In late May, LG and Google showed off a tiny piece of glass that's going to change VR and AR forever. It was a 4.3-inch 3840 x 4800 (18-megapixel) OLED display with a 120 x 96 field of view. A quick check of the math says that means it has 1,443 pixels-per-inch, which makes it the highest resolution display ever. Oh — it also has a 120Hz refresh rate.
If you have an Oculus Rift or HTC Vive you might understand why this is amazing. If you don't, you need to understand that VR headsets work by projecting images on two small displays positioned very close to your eyeballs. That gives a sense of immersion, which is kind of important if you want to make virtual reality feel like real reality. It also means that everything can look like a screen door because the pixels are so close to your eyes, you can feel claustrophobic because the field of view is too narrow. Even a 60 or 90Hz refresh rate can leave you feeling a bit seasick under the right (or wrong) conditions.
VR needs a very good and very stable display. More is better here.
You also need to know that Google Daydream and Samsung's Gear VR are very cool but smartphone-powered VR isn't nearly as "powerful" as a headset that uses a PC engine and GPU, and can amplify every one of these problems. VR is new technology, and the issues that surround every new tech are there to be solved. One way to work them out is with a kicking display in front of your eyes that aims to reach the limits of human vision.
We're told by some very smart science people that the bounds of human vision is 9,600 x 9,000 pixels at 2,180 ppi, with a 160 x 150 field of view. That means this display is closer than ever to showing everything our eyes are mechanically capable of seeing. Compare this to something like the HTC Vive Pro and its 1440 x 1600 (625 ppi) display at 90Hz. The Vive Pro is a great VR headset and using it can feel immersive with the right content — it really can be Virtual Reality. This panel from LG is far better.
So this new screen is built for VR and will be a conduit to improve the tech. That's expected as smart people work on those problems. But I don't think anyone expected Google to be the company who wanted it built. Google can do VR pretty well, both in the smaller affordable space with Daydream and with stand-alone VR Headsets like the one we've already seen from Lenovo. But I don't think this display was designed for any product Google currently "makes".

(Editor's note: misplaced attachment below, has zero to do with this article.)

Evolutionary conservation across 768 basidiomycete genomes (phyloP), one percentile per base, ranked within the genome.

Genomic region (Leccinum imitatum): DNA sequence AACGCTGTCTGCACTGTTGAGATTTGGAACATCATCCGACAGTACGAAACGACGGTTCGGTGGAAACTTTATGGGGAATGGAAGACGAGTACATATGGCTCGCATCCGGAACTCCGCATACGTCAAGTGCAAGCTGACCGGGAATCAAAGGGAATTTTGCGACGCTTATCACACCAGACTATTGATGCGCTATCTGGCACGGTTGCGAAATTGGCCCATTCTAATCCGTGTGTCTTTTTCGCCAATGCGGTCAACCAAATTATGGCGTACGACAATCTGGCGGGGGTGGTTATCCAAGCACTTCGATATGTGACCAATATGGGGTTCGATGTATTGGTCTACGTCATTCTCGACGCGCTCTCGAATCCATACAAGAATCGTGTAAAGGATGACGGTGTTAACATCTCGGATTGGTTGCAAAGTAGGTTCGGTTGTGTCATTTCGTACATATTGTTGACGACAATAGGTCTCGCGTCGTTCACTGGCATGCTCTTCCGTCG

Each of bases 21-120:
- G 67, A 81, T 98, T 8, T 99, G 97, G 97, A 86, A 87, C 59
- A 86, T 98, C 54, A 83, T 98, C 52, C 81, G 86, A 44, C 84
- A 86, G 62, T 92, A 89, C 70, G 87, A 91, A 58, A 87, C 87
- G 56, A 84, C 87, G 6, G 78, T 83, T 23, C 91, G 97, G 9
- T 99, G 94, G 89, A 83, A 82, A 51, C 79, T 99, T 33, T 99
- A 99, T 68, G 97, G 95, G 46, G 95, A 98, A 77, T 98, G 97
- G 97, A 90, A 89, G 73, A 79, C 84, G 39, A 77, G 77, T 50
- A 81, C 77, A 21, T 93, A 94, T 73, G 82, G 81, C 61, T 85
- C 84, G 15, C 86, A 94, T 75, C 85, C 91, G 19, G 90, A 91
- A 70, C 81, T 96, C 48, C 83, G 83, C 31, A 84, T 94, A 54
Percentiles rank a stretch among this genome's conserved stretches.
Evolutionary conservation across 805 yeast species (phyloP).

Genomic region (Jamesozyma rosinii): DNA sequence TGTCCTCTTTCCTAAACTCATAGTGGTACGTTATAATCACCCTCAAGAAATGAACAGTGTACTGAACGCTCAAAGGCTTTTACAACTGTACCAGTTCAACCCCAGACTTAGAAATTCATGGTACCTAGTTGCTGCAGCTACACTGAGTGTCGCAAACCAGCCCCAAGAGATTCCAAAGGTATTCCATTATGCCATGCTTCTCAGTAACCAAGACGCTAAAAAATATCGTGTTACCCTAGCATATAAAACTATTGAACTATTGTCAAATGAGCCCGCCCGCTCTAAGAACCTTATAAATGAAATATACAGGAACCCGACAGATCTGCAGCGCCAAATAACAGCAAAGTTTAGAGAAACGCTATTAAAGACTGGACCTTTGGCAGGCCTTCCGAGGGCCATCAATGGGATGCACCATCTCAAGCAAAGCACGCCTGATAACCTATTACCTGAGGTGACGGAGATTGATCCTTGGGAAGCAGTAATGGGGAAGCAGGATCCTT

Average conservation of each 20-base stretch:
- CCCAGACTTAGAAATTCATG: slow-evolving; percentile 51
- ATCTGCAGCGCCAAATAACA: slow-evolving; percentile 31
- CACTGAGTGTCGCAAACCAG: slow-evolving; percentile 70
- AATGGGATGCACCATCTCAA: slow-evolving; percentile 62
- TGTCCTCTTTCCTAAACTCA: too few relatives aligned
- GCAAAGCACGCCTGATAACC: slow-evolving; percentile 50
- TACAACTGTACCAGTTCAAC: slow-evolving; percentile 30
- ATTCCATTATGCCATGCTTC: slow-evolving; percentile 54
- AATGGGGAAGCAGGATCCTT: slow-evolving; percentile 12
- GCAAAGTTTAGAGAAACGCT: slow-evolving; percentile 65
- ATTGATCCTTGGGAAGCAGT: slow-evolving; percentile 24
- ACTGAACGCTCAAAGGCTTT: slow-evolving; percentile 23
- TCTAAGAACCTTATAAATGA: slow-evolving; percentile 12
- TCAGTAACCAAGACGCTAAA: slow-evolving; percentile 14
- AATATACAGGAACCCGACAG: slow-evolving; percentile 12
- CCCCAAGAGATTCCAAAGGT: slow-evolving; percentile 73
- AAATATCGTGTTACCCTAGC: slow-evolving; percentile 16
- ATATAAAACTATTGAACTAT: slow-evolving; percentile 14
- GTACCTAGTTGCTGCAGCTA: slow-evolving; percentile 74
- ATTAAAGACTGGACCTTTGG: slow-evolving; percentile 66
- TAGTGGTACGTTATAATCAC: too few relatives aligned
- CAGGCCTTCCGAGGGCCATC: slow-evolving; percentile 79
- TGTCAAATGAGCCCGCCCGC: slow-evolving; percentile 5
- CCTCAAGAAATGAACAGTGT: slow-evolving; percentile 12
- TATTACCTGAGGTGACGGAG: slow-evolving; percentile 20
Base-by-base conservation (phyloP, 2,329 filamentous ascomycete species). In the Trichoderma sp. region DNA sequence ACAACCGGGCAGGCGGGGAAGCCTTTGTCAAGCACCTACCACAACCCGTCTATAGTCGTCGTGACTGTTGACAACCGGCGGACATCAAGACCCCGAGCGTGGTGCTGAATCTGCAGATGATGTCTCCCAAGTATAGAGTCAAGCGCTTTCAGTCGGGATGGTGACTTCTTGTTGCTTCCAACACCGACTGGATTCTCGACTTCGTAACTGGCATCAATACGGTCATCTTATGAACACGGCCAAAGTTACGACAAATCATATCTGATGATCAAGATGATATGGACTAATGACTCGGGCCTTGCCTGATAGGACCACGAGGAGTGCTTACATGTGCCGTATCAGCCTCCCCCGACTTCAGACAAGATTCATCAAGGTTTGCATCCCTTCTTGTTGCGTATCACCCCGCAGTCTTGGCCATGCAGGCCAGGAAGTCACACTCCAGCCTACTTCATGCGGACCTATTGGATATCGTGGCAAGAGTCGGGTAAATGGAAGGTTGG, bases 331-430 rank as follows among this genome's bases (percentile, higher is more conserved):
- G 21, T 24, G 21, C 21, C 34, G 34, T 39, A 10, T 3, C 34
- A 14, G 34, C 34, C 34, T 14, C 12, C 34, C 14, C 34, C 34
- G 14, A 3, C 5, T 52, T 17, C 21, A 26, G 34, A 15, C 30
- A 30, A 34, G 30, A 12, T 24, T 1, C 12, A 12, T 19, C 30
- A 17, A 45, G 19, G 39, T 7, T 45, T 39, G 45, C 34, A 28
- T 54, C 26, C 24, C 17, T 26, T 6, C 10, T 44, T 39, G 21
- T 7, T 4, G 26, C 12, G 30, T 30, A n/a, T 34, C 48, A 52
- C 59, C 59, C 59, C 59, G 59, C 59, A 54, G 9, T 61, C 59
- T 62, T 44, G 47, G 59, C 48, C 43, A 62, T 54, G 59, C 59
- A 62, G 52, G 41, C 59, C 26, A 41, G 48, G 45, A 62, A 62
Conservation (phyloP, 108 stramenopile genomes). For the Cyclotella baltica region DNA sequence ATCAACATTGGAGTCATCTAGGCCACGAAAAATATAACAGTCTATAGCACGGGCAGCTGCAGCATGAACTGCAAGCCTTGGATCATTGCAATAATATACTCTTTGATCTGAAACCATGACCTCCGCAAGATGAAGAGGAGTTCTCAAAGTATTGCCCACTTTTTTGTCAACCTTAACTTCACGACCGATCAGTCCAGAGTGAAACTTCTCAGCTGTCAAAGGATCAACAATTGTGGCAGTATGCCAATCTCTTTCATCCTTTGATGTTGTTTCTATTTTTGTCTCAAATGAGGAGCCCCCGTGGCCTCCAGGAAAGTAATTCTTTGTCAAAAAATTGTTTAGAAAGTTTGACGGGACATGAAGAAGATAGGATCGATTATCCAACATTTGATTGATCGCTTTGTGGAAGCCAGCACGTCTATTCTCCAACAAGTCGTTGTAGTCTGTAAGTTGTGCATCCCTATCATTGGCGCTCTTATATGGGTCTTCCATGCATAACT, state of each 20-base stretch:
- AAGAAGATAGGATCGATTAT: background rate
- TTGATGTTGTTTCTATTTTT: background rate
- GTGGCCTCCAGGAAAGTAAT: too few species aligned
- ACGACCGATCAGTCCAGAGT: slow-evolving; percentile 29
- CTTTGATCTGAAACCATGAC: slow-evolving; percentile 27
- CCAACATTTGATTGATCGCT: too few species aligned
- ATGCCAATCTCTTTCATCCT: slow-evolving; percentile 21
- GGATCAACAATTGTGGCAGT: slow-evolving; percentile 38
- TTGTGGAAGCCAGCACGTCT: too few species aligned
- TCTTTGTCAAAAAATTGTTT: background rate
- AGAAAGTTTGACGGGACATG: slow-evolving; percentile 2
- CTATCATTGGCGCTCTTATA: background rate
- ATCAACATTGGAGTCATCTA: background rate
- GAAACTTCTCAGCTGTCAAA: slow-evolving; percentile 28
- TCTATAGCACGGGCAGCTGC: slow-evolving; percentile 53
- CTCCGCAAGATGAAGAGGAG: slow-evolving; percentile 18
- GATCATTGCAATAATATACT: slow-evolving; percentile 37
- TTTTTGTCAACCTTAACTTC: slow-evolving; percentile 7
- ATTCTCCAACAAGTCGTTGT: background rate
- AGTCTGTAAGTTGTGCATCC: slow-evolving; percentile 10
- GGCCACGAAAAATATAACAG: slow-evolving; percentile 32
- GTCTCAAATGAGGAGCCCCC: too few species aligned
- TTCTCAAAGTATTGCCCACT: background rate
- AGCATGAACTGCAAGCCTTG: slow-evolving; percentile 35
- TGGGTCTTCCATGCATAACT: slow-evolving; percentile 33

This new display has to go inside a standalone unit that doesn't make you look like a Ghostbuster when you wear it or nobody will buy it.
You need plenty of oomph to push these many pixels at 120Hz, and a small self-enclosed headset with a mobile chip isn't going to be able to do it. There is no way around that simple fact, and we already know that the panel can't run past 90Hz on any existing mobile chipset. It's not a matter of raw horsepower; small mobile chips are heat constrained. They can run fast and hard, but then get hot and need to take a rest. This panel isn't going in something like the Lenovo Mirage Solo because it needs a CPU and GPU running fast enough to drive it without hitting that thermal wall.
I think Google is going to try and reinvent stand-alone VR again. Google loves to tinker with existing products and Daydream Standalone is a shiny new platform that hasn't been sullied by dirty hands yet — it has to be tempting to try "stuff". If there is a way to match portability with GPU rendering power, they will find it.
Whether we buy it or not is the real question.
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